But there are still bargains to be had here if you know where to look. Specifically, that tends to mean looking away from the swell-washed beaches abuzz with their avo-on-toast brunch establishments and eco yoga clubs, up to the northern, urban heart of Canggu. Yep, there are bargains there around the intersection of Raya Canggu and Jalan Batu Bolong that costing something in the region of $300-500 for a whole month’s stay!

The downside is that you’ll need to travel a little to make the most of everything Canggu has to offer. The beaches of Nelayan and Megada, the surf breaks, and the famous R&R dives of Old Man’s are all about 10 minutes on a scooter from the inland parts of the town, more if you decide to go when the traffic is bad during the daily rush hour. The upside is that you’ll get to experience one of Bali’s most vibrant corners, with more edgy roastery cafes and late-night music dives than you can possibly get through in a single trip.

These are some of the places we’d recommend staying for a budget trip to Canggu:

  • Twins Homestay ($) – On Batu Bolong, the main strip in Canggu, Twins is just half a mile away from Old Man’s and the beach, making it one of the cheapest places in Bali to stay in such a prime location.
  • Kultur Umalas ($) – A stylo hostel with a pod bed setup, Kultur Umalas channels a touch of that elegant Scandi-cool design.
  • Kos One Hostel ($-$$) – They might call it a hostel, but Kos One is something special. You get splash pools that would look right at home in the Greek Aegean and views of the surrounding rice paddies.
  • Lushy Hostel ($) – The party choice, Lushy Hostel is a bar-ready dorm stay that’s got a big outdoor space that gets positively hedonistic when the sun dips low.

The Bukit

The Bukit
Photo by Joseph Richard Francis

The Bukit the name for the WHOLE of the southern peninsula of Bali. It’s a popular region, not least of all because it’s got some of the best surf breaks on the whole planet – Uluwatu, Bingin. Those, plus the shimmering beaches of golden-tinged sand, have helped it become a bit of a sought-after spot and that’s pushed up prices. However, it’s still possible to do bargain trips here…

Activity wise, you can hit the sands of Dreamland and Balangan Beach for free, soaking up the rays and swimming in the swell-protected lagoons that lie beyond the outer reefs. There are also sunset lookout points that won’t cost a dime, along with those aforementioned surf breaks that are free to all (even if they’re among the busiest in Southeast Asia!).

The key to vacationing for less in the Bukit is picking the right accommodation. It’s possible to spend stacks of dollars on a trip to this part of Bali. But there are still hostels and homestays left in the mix, though you’ll probably have to forgo those dramatic Indian Ocean views. Here are our suggestions:

  • Made’s Roejas Homestay ($) – This one is within 1.5 miles of Balangan Beach, one of the best surfing beaches in the Bukit region. The rooms are private doubles with air conditioning and ensuites. Free WiFi is available in every room.
  • Rambo Homestay ($) – Rambo is a beautiful spot less than a mile away from Bingin Beach, a world-class surf beach. The front desk staff can help organize rentals, or taxis to beaches, along with watersports and other activities.
  • Pondok Indah Bungalow Bingin ($$) – Okay, so it’s not an out-and-out budget choice but if you can stretch to this midrange hotel you’ll be rewarded with a pool and good proximity to the beach.

The cheapest places in Bali – our conclusion

You might be surprised to find that the cheapest places in Bali are actually pretty close to some of the most sought-after spots on the Isle of the Gods. Naturally, you’ll probably have to forgo the jet-setter haven of Nusa Dua, but other resorts can be bargains precisely because they are so popular. That’s mainly because the abundance of hotel choices and eating options works to force up competition for guests, pushing rates lower. The key for bargain stays is to seek out the cheap hostels and guesthouses, which can often cost less than $50 a night in these parts. You’ll also want to eat in local warung taverns and shop in the markets.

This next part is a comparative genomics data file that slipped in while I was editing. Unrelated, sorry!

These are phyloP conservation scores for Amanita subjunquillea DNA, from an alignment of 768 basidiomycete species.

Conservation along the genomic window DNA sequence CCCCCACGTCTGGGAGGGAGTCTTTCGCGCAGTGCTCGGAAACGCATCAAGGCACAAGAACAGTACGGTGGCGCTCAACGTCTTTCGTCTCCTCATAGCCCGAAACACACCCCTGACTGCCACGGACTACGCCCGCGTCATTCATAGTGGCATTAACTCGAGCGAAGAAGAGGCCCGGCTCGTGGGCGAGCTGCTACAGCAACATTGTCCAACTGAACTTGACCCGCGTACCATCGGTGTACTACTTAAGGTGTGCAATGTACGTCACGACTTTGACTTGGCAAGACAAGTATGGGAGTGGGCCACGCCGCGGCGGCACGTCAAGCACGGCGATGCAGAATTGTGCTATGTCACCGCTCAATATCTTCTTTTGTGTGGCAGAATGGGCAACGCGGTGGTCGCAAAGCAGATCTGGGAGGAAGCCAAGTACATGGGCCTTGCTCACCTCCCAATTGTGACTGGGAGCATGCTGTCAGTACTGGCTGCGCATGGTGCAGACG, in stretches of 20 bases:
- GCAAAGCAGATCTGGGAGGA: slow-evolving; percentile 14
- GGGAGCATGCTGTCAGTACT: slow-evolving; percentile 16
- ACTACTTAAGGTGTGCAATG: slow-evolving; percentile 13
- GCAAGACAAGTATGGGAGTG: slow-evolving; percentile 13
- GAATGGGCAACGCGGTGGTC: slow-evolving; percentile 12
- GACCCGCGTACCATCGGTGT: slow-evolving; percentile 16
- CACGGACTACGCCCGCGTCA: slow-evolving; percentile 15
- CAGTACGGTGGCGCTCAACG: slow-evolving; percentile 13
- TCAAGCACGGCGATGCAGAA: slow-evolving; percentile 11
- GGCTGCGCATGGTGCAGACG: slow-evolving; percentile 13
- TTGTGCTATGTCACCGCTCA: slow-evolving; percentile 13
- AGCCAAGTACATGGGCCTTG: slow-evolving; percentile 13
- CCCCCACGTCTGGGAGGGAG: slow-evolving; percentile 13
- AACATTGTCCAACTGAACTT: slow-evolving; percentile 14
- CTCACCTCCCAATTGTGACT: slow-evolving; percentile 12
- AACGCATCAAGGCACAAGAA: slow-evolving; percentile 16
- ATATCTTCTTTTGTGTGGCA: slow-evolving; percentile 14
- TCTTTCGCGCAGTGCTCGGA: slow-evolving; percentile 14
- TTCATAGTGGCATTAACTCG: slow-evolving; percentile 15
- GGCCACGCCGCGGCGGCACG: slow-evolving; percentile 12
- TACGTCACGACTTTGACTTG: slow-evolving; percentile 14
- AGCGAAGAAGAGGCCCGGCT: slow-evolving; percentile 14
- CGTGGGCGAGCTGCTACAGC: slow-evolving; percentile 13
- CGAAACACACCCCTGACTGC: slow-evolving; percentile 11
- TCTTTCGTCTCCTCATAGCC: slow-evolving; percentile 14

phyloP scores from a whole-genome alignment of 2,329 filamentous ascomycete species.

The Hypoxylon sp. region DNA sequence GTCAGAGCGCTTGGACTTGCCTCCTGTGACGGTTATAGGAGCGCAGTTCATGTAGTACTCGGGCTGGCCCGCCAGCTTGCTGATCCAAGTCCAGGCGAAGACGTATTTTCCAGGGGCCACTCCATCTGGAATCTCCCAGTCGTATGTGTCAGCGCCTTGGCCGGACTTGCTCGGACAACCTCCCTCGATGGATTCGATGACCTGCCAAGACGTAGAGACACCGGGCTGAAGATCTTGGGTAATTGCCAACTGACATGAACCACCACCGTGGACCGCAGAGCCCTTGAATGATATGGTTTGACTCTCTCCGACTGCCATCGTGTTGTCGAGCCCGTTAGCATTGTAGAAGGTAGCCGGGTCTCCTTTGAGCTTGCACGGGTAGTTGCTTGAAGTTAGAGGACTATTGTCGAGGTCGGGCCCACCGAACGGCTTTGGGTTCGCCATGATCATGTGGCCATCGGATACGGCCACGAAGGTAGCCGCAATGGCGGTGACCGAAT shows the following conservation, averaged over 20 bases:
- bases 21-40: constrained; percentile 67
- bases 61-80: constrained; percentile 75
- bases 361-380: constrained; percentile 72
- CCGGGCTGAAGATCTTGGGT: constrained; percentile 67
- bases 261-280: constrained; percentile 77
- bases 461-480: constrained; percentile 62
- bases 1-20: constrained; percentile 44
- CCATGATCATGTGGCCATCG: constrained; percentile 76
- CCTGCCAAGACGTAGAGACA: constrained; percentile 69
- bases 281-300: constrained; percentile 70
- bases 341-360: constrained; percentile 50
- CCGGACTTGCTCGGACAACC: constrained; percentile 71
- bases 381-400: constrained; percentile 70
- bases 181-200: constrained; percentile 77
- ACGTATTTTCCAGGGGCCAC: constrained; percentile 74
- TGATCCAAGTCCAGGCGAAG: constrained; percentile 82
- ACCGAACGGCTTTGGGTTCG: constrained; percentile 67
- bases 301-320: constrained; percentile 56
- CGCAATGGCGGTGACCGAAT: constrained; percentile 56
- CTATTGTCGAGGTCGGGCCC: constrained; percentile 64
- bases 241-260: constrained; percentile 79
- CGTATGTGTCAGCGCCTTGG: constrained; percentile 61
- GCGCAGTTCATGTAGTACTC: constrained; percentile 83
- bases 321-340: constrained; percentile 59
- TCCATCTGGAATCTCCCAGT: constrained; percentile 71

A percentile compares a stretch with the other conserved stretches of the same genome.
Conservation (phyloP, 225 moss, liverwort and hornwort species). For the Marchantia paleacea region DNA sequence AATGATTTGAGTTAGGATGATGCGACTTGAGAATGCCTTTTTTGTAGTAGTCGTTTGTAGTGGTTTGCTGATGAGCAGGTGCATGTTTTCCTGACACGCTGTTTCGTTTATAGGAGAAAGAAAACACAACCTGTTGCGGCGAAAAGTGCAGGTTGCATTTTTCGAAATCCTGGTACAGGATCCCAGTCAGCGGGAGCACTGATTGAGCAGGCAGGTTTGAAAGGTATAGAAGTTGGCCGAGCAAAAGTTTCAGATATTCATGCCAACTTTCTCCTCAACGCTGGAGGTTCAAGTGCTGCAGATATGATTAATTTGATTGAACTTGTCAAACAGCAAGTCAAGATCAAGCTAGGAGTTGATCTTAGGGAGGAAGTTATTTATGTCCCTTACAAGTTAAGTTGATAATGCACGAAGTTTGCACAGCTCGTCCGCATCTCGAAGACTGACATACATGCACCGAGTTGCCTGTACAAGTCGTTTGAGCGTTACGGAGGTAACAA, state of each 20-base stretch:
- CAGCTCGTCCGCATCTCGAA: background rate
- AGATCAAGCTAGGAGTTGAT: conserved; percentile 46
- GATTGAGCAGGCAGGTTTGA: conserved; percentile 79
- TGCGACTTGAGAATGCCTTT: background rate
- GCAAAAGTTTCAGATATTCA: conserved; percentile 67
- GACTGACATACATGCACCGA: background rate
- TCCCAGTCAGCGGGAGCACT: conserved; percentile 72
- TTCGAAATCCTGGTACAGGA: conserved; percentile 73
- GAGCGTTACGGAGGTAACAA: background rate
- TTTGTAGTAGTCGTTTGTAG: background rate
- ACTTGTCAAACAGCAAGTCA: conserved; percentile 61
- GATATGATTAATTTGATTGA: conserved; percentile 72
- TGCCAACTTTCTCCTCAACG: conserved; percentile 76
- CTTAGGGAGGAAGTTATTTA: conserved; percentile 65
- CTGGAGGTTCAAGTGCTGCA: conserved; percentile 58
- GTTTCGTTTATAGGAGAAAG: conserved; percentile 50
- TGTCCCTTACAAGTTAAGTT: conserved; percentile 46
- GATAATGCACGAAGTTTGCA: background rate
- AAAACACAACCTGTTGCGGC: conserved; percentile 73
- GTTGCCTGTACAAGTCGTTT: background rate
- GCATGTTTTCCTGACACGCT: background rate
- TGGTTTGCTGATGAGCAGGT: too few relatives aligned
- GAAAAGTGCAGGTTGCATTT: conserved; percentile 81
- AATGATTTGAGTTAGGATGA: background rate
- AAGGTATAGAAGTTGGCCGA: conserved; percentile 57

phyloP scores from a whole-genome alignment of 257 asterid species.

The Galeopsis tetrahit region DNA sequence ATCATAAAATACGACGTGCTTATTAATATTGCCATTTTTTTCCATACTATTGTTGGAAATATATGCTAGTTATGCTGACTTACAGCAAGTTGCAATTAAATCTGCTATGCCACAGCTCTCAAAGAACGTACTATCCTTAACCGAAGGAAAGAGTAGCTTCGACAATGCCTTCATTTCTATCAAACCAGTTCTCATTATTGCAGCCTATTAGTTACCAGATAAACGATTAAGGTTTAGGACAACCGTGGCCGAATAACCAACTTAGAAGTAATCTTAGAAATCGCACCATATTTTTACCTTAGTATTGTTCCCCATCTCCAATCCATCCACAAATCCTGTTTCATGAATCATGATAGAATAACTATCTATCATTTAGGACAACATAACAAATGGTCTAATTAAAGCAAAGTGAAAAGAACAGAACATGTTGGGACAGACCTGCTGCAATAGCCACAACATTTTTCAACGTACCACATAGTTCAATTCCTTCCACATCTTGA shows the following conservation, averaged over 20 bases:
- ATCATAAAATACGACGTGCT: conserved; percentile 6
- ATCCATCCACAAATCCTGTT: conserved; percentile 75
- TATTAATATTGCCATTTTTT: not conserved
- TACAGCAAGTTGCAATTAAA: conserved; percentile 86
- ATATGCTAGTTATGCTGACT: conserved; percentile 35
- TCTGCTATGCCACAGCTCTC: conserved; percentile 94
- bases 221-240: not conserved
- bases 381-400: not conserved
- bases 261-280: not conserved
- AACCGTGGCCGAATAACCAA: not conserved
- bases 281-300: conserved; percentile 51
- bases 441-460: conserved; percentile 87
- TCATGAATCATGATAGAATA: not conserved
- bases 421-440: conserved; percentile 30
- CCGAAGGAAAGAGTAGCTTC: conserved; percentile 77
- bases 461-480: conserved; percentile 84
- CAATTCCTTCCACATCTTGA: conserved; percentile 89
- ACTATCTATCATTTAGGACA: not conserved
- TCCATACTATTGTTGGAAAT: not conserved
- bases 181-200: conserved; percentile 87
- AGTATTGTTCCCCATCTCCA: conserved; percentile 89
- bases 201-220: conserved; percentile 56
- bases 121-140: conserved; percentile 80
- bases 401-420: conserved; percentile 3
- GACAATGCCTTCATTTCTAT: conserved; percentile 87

Doing all that means you should be able to find bargain destinations all over the Isle of the Gods. This guide alone touches on the mystical jungle and temple hub of Ubud, the surf mecca of Bukit in the south, and the party haven of Kuta. It’s also got tips on some of the more off-the-beaten-track options, like the port town of Padangbai in the west or the quiet, romantic getaway of Lovina in the north.

Where is the cheapest place in Bali?

Truth is: The majority of Bali is cheap. As soon as you move away from the main tourist areas of Canggu and Seminyak, you’re likely to be amazed at just how low the prices are for food, accommodation, and activities. Sanur, Uluwatu, Lovina, and Ubud are some of the cheapest places in Bali where you can experience the real feel of the island.

Is Bali a cheap place to visit?

Bali is one of the more expensive islands of Indonesia and Southeast Asia. However, it’s still considered a very cheap place to visit when compared to Europe or the US! Cheap hotels range between $2 and $10 per night, depending on location and facilities like air conditioning. Eating local food is the best way to keep costs down. A full plate of food and an ice tea or Bintang will cost less than $5 USD per person.

What is the cheapest month to go to Bali?

The cheapest time to go to Bali is during the wet season, October through to April. February is generally the cheapest month to go to Bali; it is the shoulder season and one of the wettest months in the year. To dodge the highest rates, you’ll want to skip the peak dry season months of summer (May to September).

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Hi! I'm Abigail, a surfer, traveller, and nature lover. I'm from the UK but have been able to call Bali home for several years. I've backpacked across Australia on a shoestring budget, explored European coastlines, and taken in the sights across the pond and down into South America. My travel wishlist keeps growing the more I explore our perfect planet!